G.Y.: That’s a nice segue, actually. How would you characterize power within our contemporary moment under Donald Trump?
C.W.: Well, one is you’ve got the power of big money and the power of big military, the power of big lies, and now the power of distraction — Trump can keep everybody distracted. There’s very little talk about war, very little talk of the military-industrial complex, very little talk about 4,800 military sites, 587 of them overseas, Special Operations in 149 countries in 2017. That’s American empire.
There’s hardly any talk about the American empire on TV. Every once in a while you might get a gesture. When historians write about our moment, that’s going to be their starting point. What forms does the empire take? Why is it decaying in this way? Why is it declining in this way? How do you end up with a gangster like Trump, who’s not just mediocre, but below mediocre — he’s mendacious, he’s narcissistic, he’s racist, he’s misogynist, and yet, he’s the head of the American empire.
So the whole issue of imperial power relates to the fact that his statistics look decent in terms of the economy; you’ve got low rates of inflation, low rates of unemployment. Using the mainstream criteria you would think that the American public was doing very well economically, but we know that’s a lie, too. So it becomes very, very difficult to keep track of, not just the various forms that power takes, but the relations between the forms of power.
And most importantly, certain forms of power are more powerful than others. Imperial power is one of the most important, one of the most crucial forms of power in our world. And it’s hidden and concealed across the board. Scholars now are just waking up to talk about empire.
G.Y.: There appears to be a power shift throughout the world, particularly in terms of a kind of xenophobic power, and it appears to be the leading ideology. How do you understand xenophobic power, especially in terms of its white nationalist globalization? Whether it’s Hungary, or France, or Germany, I mean, it’s quite incredible.
C.W.: The important thing to keep in mind is this: Look back a hundred years and you will see that we have made very, very strong and discernible progress against forms of xenophobia. There’s been marvelous movements of struggle and militancy against white supremacy, and against forms of xenophobia, be it against Arabs, against Jews, against Muslims, or Dalit people struggling against Brahmin supremacy in India, and so on.
What is distinctive about our moment is the relative cowardliness of the liberal and neoliberal middle. The right wing in the last 10 to 15 years has simply become more visible, but they don’t constitute the vast majority of the people. What you do have is a neoliberal and liberal center that is so weak and feeble, so cowardly and milquetoast, that they don’t have the enthusiasm or the energy that the right wing has.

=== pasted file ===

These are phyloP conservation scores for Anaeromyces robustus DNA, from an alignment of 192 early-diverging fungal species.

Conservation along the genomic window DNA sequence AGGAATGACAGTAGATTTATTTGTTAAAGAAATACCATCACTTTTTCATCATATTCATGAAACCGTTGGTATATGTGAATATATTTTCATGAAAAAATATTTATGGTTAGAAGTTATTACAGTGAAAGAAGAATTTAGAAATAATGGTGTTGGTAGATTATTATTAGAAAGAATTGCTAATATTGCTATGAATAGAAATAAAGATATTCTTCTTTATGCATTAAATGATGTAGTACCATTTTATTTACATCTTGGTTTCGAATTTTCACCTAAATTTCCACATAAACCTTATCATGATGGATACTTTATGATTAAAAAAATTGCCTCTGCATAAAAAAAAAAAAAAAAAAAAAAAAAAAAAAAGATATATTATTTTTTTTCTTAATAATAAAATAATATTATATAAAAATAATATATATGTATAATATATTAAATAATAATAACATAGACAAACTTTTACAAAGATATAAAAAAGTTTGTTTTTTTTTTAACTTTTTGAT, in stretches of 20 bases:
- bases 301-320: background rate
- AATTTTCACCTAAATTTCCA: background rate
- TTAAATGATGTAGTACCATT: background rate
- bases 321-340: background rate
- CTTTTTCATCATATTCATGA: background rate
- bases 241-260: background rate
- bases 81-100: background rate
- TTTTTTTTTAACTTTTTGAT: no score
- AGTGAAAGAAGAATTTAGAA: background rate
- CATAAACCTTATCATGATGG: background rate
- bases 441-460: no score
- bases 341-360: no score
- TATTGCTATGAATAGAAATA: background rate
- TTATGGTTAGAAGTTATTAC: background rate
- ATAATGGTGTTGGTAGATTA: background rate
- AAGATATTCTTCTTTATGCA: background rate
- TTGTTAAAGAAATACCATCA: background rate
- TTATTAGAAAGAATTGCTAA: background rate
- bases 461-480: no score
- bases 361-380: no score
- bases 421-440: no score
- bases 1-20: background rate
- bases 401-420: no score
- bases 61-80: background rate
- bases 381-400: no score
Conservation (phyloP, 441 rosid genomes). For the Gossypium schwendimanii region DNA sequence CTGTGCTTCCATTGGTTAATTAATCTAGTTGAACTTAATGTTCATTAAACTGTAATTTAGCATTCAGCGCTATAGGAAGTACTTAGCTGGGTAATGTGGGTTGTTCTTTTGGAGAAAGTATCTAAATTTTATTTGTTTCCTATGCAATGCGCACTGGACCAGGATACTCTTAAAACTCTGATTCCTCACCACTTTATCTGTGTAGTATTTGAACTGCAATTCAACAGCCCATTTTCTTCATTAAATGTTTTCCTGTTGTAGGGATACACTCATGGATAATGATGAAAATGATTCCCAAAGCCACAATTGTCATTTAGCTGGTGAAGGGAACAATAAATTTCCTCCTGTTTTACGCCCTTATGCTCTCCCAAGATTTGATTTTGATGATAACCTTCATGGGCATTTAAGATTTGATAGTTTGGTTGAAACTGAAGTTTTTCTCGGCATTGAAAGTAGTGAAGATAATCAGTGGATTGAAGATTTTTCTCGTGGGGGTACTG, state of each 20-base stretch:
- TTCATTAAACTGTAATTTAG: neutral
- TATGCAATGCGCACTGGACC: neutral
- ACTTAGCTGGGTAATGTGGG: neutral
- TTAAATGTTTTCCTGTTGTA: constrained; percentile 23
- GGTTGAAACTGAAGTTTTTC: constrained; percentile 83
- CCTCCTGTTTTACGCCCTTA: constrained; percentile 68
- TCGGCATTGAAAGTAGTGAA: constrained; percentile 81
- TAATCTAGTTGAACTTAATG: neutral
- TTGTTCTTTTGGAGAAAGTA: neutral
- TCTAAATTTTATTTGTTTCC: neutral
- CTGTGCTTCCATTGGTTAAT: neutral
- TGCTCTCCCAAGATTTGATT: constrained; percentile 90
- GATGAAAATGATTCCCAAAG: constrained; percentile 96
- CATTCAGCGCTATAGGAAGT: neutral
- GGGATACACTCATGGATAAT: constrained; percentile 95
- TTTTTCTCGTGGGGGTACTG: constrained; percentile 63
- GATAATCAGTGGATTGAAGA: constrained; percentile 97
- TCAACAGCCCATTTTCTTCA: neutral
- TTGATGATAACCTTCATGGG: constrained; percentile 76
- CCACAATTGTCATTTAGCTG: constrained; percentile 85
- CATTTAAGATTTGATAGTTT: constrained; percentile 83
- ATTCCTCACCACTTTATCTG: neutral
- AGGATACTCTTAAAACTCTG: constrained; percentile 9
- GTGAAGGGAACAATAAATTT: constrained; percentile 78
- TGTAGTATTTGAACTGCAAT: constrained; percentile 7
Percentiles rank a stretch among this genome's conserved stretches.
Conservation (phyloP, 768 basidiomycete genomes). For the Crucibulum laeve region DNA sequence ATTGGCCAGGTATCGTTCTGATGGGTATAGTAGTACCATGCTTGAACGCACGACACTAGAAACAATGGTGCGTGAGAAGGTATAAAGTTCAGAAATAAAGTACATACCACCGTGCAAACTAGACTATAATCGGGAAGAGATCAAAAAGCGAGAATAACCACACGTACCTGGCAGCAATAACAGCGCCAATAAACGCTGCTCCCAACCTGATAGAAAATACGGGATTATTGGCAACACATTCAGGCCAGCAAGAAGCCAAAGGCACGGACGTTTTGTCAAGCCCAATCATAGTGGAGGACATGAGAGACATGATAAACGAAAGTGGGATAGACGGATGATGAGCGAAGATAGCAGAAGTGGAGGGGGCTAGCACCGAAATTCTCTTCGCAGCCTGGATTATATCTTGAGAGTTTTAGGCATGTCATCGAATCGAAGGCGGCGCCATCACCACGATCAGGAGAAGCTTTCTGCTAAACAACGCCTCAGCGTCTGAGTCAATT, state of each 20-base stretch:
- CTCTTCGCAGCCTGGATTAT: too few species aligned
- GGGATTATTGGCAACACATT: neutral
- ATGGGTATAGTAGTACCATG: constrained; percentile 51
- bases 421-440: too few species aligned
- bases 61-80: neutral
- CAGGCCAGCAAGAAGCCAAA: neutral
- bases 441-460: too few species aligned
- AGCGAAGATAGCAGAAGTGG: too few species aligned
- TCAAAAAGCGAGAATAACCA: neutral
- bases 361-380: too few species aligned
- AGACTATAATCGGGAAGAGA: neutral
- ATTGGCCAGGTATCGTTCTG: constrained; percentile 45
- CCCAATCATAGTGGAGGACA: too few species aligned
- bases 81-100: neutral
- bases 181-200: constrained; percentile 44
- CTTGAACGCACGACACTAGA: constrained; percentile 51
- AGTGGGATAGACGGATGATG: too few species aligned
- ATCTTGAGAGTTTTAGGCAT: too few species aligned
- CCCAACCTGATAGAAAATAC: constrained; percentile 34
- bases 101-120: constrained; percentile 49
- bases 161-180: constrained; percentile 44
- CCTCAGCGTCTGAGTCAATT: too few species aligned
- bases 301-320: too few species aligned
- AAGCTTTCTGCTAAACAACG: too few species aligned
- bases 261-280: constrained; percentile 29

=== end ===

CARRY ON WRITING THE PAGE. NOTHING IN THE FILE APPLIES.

You know, when I was in Charlottesville, they looked at me in the eye and I looked at them in the eye. They got their guns, their ammunition, they got their gas masks on, and we sat up there singing “This Little Light of Mine.”
And I could see those neo-Nazi brothers were ready to die. Now that’s courage. But that’s the courage of a thug, the courage of a gangster, because the cause is still a thuggish cause, a gangster cause. But they’re willing to take action. You see, we don’t have too many people in the middle like that. We’ve got lukewarm, moderate, chattering, sophisticated, refined neoliberals who obsess over comfort and convenience.
Even with the folks who are being elected, there are large numbers of the electorate who just don’t vote at all. In America, for example, Trump can get roughly 25 percent of all the potential voters in America and become president. So even though the right-wing, xenophobic movements must be taken seriously, I think it’s crucial that we don’t view them somehow as becoming these majoritarian movements. Not at all.
G.Y.: Does your conception of love have a role to play in combating, or even functioning as a kind of counterforce to the hegemonic, xenophobic, toxic forms of power that we’re seeing in the 21st century?
C.W.: I’m pretty Augustinian about love, just as I am about power. Which means that you can have love of power, love of pleasure, love of honor, love of king, love of queen, love of nation, love of race, all of which can be deeply reactionary forces. So any time you talk about love, you’ve got to be very clear about what your objects are. If you love the truth, it is qualitatively different from all of those.
Love of beauty is that love that has to have a universality. It’s grounded in a particular tradition, but it has to have a universality, a scope beyond the individual — the family, the clan, the tribe, the nation. And of course, given the ecological crisis, it’s got to be beyond even the human, in some sense.
So the love that I’m talking about is usually a love that leads toward crucifixion. I mean, this is what Jesus understood — that if you’re really loving, in the deepest, broadest sense, one, your capacity is always inadequate, so you’re always needing growth, maturation and development.
But the other, narrow love, usually has the power to snuff you out. Augustine was fundamentally right — if you’re going to love, why not have the broadest, deepest, self-emptying kind of love that embraces everybody?
C.W.: And that’s very difficult. That’s very, very difficult.
George Yancy is a professor of philosophy at Emory University and the editor of the “Philosophy of Race” series at Lexington Books.
Now in print: “Modern Ethics in 77 Arguments,” and “The Stone Reader: Modern Philosophy in 133 Arguments,” with essays from the series, edited by Peter Catapano and Simon Critchley, published by Liveright Books.